[4] In Our July 5, 2011 Decision, We stated that "HLI shall be paid just compensation for the remaining agricultural land that will be transferred to DAR for land distribution to the FWBs." We also ruled that the date of the "taking" is November 21, 1989, when PARC approved HLIs SDP per PARC Resolution No. 89-12-2.

We maintain that the date of "taking" is November 21, 1989, the date when PARC approved HLIs SDP per PARC Resolution No. 89-12-2, in view of the fact that this is the time that the FWBs were considered to own and possess the agricultural lands in Hacienda Luisita. To be precise, these lands became subject of the agrarian reform coverage through the stock distribution scheme only upon the approval of the SDP, that is, November 21, 1989. Thus, such approval is akin to a notice of coverage ordinarily issued under compulsory acquisition.[5] There is a view that since the agricultural lands in Hacienda Luisita were placed under CARP coverage through the SDOA scheme on May 11, 1989, then the 10-year period prohibition on the transfer of awarded lands under RA 6657 lapsed on May 10, 1999, and, consequently, the qualified FWBs should already be allowed to sell these lands with respect to their land interests to third parties, including HLI, regardless of whether they have fully paid for the lands or not. The proposition is erroneous. Under RA 6657 and DAO 1, the awarded lands may only be transferred or conveyed after ten (10) years from the issuance and registration of the emancipation patent (EP) or certificate of land ownership award (CLOA). Considering that the EPs or CLOAs have not yet been issued to the qualified FWBs in the instant case, the 10-year prohibitive period has not even started. Significantly, the reckoning point is the issuance of the EP or CLOA, and not the placing of the agricultural lands under CARP coverage.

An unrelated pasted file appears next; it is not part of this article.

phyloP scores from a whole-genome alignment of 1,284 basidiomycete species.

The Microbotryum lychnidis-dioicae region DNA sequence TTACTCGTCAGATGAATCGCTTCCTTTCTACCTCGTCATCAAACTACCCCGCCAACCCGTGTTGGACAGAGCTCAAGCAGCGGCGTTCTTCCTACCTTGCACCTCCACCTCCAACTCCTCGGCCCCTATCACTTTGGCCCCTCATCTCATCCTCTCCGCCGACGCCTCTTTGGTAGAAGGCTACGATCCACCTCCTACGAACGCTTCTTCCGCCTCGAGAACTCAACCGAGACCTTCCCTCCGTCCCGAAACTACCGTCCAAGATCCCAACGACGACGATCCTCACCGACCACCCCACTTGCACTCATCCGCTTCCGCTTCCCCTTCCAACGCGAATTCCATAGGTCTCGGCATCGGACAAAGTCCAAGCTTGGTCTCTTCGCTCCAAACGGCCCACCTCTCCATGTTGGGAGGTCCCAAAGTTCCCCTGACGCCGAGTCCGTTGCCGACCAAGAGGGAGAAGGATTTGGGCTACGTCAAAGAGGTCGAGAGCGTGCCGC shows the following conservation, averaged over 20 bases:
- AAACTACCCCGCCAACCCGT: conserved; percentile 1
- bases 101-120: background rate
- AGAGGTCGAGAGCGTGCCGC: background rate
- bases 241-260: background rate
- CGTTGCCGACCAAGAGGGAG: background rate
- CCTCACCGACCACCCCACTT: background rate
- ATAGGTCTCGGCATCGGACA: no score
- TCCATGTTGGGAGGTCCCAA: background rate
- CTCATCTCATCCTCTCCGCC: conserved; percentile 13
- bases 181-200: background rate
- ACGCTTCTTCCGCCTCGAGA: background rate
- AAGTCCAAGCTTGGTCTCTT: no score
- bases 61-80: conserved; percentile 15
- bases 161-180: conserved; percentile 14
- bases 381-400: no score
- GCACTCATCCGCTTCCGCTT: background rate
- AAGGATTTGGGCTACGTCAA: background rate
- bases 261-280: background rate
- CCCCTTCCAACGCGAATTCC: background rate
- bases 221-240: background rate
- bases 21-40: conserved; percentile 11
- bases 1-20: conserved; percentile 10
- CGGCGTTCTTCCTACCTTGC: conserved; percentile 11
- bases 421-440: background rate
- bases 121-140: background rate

[6] AMBALA and FARM reiterate that improving the economic status of the FWBs is among the legal obligations of HLI under the SDP and is an imperative imposition by RA 6657 and DAO 10. FARM further asserts that "[i]f that minimum threshold is not met, why allow [stock distribution option] at all, unless the purpose is not social justice but a political accommodation to the powerful."

Contrary to the assertions of AMBALA and FARM, nowhere in the SDP, RA 6657 and DAO 10 can it be inferred that improving the economic status of the FWBs is among the legal obligations of HLI under the SDP or is an imperative imposition by RA 6657 and DAO 10, a violation of which would justify discarding the stock distribution option.

[7] Upon a review of the facts and circumstances, We realize that the FWBs will never have control over these agricultural lands for as long as they remain as stockholders of HLI. In line with Our finding that control over agricultural lands must always be in the hands of the farmers, We reconsider our ruling that the qualified FWBs should be given an option to remain as stockholders of HLI, inasmuch as these qualified FWBs will never gain control given the present proportion of shareholdings in HLI.

Moreover, bearing in mind that with the revocation of the approval of the SDP, HLI will no longer be operating under SDP and will only be treated as an ordinary private corporation; the FWBs who remain as stockholders of HLI will be treated as ordinary stockholders and will no longer be under the protective mantle of RA 6657.

In addition to the foregoing, in view of the operative fact doctrine, all the benefits and homelots received by all the FWBs shall be respected with no obligation to refund or return them, since, as We have mentioned in our July 5, 2011 Decision, "the benefits x x x were received by the FWBs as farmhands in the agricultural enterprise of HLI and other fringe benefits were granted to them pursuant to the existing collective bargaining agreement with Tadeco."